Electricity crackled and sizzled through the streets before it zapped into a ringing bell silence.
Portia looked out the window, at the unexpected stop of cars and the blackened streetlights. She bit the inside of her lip when the transformers popped bright with thundering shock waves. The sharp taste of metal wet her mouth. “Father, it is here. The end of the world.”
Reginald looked up from his crossword puzzle. A layer of dust had already coated the brim of his hat. “Then why aren’t we dead?”
“It doesn’t work like that.” She recollected the nightly news. “First, there will be famine. Then disease.”
“What’s a four letter word for cut?”
Portia searched through the blinds of the kitchen. “There will be fires and violence. Darkness will spread from streets to minds, instilling the people with fear and paranoia.”
“Chop? No, no. It has to end with a ‘k.’”
Portia paced an invisible figure eight across the linoleum. “We might as well learn to live without the flashlights. We don’t want to be dependent on them when the batteries go out.”
“Whack? No. That’s five letters.”
“Father? Do you hear that?”
“Hack!” His wobbly hand scribbled the letters into the box. He stretched out of his chair and grabbed his cane. “All I can hear is you babbling about our doom.” He skidded old, incompetent feet to her spot at the window. “Hear what?”
“The silence.” A fly crashed into Portia’s cheek, and she batted it away.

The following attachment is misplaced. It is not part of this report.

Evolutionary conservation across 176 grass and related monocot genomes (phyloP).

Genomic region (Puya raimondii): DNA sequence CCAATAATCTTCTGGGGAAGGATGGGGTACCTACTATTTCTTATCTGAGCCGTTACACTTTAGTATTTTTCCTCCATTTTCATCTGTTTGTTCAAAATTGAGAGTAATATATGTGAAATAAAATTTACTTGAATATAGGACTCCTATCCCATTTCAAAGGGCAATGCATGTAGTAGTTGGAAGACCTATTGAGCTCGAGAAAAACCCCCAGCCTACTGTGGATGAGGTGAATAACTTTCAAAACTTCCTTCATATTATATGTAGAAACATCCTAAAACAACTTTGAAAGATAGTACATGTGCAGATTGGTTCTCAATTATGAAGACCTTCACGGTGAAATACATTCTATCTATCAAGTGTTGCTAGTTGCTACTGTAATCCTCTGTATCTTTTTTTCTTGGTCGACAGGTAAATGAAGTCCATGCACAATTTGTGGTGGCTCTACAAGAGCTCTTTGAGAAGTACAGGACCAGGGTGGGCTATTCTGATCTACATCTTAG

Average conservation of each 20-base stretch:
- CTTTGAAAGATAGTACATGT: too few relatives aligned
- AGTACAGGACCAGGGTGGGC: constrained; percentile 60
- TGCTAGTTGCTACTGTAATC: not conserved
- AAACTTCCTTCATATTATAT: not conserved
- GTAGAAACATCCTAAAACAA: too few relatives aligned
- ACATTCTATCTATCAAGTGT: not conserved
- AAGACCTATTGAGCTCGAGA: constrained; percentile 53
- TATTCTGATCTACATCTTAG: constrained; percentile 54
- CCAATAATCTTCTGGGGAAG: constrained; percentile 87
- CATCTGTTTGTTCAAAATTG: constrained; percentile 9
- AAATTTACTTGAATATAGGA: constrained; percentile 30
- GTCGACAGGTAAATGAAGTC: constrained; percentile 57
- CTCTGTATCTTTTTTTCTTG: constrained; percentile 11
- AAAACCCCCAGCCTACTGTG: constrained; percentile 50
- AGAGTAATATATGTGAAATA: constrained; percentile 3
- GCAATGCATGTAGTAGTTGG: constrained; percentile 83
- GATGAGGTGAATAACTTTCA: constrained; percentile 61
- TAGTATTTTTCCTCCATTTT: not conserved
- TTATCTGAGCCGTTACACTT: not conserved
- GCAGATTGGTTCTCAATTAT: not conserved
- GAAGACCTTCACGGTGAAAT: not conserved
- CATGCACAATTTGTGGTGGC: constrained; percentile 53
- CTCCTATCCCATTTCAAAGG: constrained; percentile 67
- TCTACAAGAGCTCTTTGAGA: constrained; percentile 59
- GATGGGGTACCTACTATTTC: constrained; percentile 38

Reginald adjusted the hearing aid at his lobe. “All I hear are houseflies.”
But over a week’s time, the silence turned to dead houseflies. It was so quiet, that the empty stillness permeated the mind with riotous voices. Portia picked at her raw cuticle, keeping a watchful eye on the neighborhood. “Where are all the gangs?”
Reginald circled ‘disseminate’ diagonally in a word search puzzle. “Too bad the phones don’t work. You could call them up. Invite them over.”
“I thought there were supposed to be fires.”
“I think lighters still work. Go out back and start one.” His shaky hand traced slowly around the word ‘congregate.’
“You do not take this seriously, father. This isn’t how it was supposed to be. They said madness would ensue.”
“Oh, I think a bit of it has.”
A bright streak shot across the sky and lit up the living room as if a long-winded bolt of lightning cracked overhead. “Look!” Portia shouted. “It’s another storm.”
Reginald sat up in his recliner. Portia bounded from her chair and went to the window. Past the front yard maples, radiant beams of electricity wrapped tentacles of light above their cul-de-sac.
Electronics and machines, once ghostly dead, powered up abruptly and with a brightness that burned Portia’s eyes and stung her skin. The television clamored. The fan turned back on, along with the microwave, the washing machine, the air-conditioner, and the lights. As if possessed, appliances whirred with life again.
“What do we do?” Portia asked.
“Hell, just turn it all off!”
“That is a brilliant idea, father. That way, the gangs won’t know that we have power back.”
Reginald scratched his head. “O-kayy …,”
Without the motorized lift of his recliner, he had difficultly getting out of his chair, so Portia helped him up. Together, they sent the house back into a silent dimness, unplugging the cords, hitting the power buttons, and pulling the switches. When finished, they went back into the living room and listened. But the dead quiet wasn’t the same.
Erin Cole is a dark fiction writer from Portland, Oregon with recent acceptances and publications in the Boston Literary Magazine, MicroHorror, Aiofe’s Kiss, and Bards & Sages Quarterly. Last year, her paranormal short story, “The Wall of Never Doubt,” placed 10th in the Writer’s Digest 80th Annual Writing Competition, Genre Short Story Category.
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